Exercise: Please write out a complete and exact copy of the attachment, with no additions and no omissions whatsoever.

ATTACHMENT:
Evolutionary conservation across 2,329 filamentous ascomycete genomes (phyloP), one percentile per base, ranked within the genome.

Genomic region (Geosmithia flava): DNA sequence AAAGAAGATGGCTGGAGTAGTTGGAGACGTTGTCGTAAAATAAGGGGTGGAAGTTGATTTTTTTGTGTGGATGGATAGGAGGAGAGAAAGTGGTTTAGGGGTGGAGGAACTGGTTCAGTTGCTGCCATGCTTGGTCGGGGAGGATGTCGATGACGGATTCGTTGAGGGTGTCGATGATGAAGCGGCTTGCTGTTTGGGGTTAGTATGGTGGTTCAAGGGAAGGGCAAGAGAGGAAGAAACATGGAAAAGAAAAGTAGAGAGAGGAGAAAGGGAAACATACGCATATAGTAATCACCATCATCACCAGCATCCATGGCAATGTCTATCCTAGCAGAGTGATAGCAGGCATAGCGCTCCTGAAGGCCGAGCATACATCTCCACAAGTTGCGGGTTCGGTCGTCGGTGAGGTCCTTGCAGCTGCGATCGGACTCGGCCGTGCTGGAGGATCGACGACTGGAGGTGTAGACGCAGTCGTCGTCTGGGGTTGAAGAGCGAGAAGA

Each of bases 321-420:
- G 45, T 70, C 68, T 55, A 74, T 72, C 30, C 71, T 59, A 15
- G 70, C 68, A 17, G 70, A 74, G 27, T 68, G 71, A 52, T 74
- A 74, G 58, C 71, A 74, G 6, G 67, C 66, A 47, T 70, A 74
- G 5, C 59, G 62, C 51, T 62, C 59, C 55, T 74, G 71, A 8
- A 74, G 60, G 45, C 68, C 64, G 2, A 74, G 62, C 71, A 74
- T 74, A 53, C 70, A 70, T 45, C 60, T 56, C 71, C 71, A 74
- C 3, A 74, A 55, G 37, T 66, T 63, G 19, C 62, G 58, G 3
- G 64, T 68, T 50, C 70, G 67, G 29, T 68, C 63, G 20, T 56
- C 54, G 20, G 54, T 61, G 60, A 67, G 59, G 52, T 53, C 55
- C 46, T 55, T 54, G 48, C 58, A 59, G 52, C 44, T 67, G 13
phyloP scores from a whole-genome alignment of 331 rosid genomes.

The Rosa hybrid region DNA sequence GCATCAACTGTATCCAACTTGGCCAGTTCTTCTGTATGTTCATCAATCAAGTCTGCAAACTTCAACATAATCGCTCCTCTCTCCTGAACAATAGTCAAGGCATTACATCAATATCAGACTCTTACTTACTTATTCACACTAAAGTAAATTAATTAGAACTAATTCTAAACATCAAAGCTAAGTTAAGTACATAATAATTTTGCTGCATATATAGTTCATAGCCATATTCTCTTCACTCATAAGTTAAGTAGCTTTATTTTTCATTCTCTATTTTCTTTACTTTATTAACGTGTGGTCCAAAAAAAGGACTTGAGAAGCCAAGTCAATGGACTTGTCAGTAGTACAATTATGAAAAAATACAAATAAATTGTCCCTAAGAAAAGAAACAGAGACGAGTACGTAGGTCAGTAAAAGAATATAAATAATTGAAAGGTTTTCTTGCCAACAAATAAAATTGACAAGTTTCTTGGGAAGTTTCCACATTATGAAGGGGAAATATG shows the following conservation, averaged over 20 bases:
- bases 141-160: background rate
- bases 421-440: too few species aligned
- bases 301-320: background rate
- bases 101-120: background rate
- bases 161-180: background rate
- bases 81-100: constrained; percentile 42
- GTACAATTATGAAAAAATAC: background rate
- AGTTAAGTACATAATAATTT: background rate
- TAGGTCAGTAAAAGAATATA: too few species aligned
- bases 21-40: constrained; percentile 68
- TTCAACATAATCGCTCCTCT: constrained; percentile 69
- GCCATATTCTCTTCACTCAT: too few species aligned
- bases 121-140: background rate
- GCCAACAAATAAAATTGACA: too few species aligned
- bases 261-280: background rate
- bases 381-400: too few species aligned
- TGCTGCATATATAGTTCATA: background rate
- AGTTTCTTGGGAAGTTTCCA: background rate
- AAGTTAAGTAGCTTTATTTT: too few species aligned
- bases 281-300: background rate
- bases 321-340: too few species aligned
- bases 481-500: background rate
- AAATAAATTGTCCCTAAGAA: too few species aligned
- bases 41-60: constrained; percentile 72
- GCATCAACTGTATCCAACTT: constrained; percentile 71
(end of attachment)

Evolutionary conservation across 2,329 filamentous ascomycete genomes (phyloP), one percentile per base, ranked within the genome.

Genomic region (Geosmithia flava): DNA sequence AAAGAAGATGGCTGGAGTAGTTGGAGACGTTGTCGTAAAATAAGGGGTGGAAGTTGATTTTTTTGTGTGGATGGATAGGAGGAGAGAAAGTGGTTTAGGGGTGGAGGAACTGGTTCAGTTGCTGCCATGCTTGGTCGGGGAGGATGTCGATGACGGATTCGTTGAGGGTGTCGATGATGAAGCGGCTTGCTGTTTGGGGTTAGTATGGTGGTTCAAGGGAAGGGCAAGAGAGGAAGAAACATGGAAAAGAAAAGTAGAGAGAGGAGAAAGGGAAACATACGCATATAGTAATCACCATCATCACCAGCATCCATGGCAATGTCTATCCTAGCAGAGTGATAGCAGGCATAGCGCTCCTGAAGGCCGAGCATACATCTCCACAAGTTGCGGGTTCGGTCGTCGGTGAGGTCCTTGCAGCTGCGATCGGACTCGGCCGTGCTGGAGGATCGACGACTGGAGGTGTAGACGCAGTCGTCGTCTGGGGTTGAAGAGCGAGAAGA

Each of bases 321-420:
- G 45, T 70, C 68, T 55, A 74, T 72, C 30, C 71, T 59, A 15
- G 70, C 68, A 17, G 70, A 74, G 27, T 68, G 71, A 52, T 74
- A 74, G 58, C 71, A 74, G 6, G 67, C 66, A 47, T 70, A 74
- G 5, C 59, G 62, C 51, T 62, C 59, C 55, T 74, G 71, A 8
- A 74, G 60, G 45, C 68, C 64, G 2, A 74, G 62, C 71, A 74
- T 74, A 53, C 70, A 70, T 45, C 60, T 56, C 71, C 71, A 74
- C 3, A 74, A 55, G 37, T 66, T 63, G 19, C 62, G 58, G 3
- G 64, T 68, T 50, C 70, G 67, G 29, T 68, C 63, G 20, T 56
- C 54, G 20, G 54, T 61, G 60, A 67, G 59, G 52, T 53, C 55
- C 46, T 55, T 54, G 48, C 58, A 59, G 52, C 44, T 67, G 13
phyloP scores from a whole-genome alignment of 331 rosid genomes.

The Rosa hybrid region DNA sequence GCATCAACTGTATCCAACTTGGCCAGTTCTTCTGTATGTTCATCAATCAAGTCTGCAAACTTCAACATAATCGCTCCTCTCTCCTGAACAATAGTCAAGGCATTACATCAATATCAGACTCTTACTTACTTATTCACACTAAAGTAAATTAATTAGAACTAATTCTAAACATCAAAGCTAAGTTAAGTACATAATAATTTTGCTGCATATATAGTTCATAGCCATATTCTCTTCACTCATAAGTTAAGTAGCTTTATTTTTCATTCTCTATTTTCTTTACTTTATTAACGTGTGGTCCAAAAAAAGGACTTGAGAAGCCAAGTCAATGGACTTGTCAGTAGTACAATTATGAAAAAATACAAATAAATTGTCCCTAAGAAAAGAAACAGAGACGAGTACGTAGGTCAGTAAAAGAATATAAATAATTGAAAGGTTTTCTTGCCAACAAATAAAATTGACAAGTTTCTTGGGAAGTTTCCACATTATGAAGGGGAAATATG shows the following conservation, averaged over 20 bases:
- bases 141-160: background rate
- bases 421-440: too few species aligned
- bases 301-320: background rate
- bases 101-120: background rate
- bases 161-180: background rate
- bases 81-100: constrained; percentile 42
- GTACAATTATGAAAAAATAC: background rate
- AGTTAAGTACATAATAATTT: background rate
- TAGGTCAGTAAAAGAATATA: too few species aligned
- bases 21-40: constrained; percentile 68
- TTCAACATAATCGCTCCTCT: constrained; percentile 69
- GCCATATTCTCTTCACTCAT: too few species aligned
- bases 121-140: background rate
- GCCAACAAATAAAATTGACA: too few species aligned
- bases 261-280: background rate
- bases 381-400: too few species aligned
- TGCTGCATATATAGTTCATA: background rate
- AGTTTCTTGGGAAGTTTCCA: background rate
- AAGTTAAGTAGCTTTATTTT: too few species aligned
- bases 281-300: background rate
- bases 321-340: too few species aligned
- bases 481-500: background rate
- AAATAAATTGTCCCTAAGAA: too few species aligned
- bases 41-60: constrained; percentile 72
- GCATCAACTGTATCCAACTT: constrained; percentile 71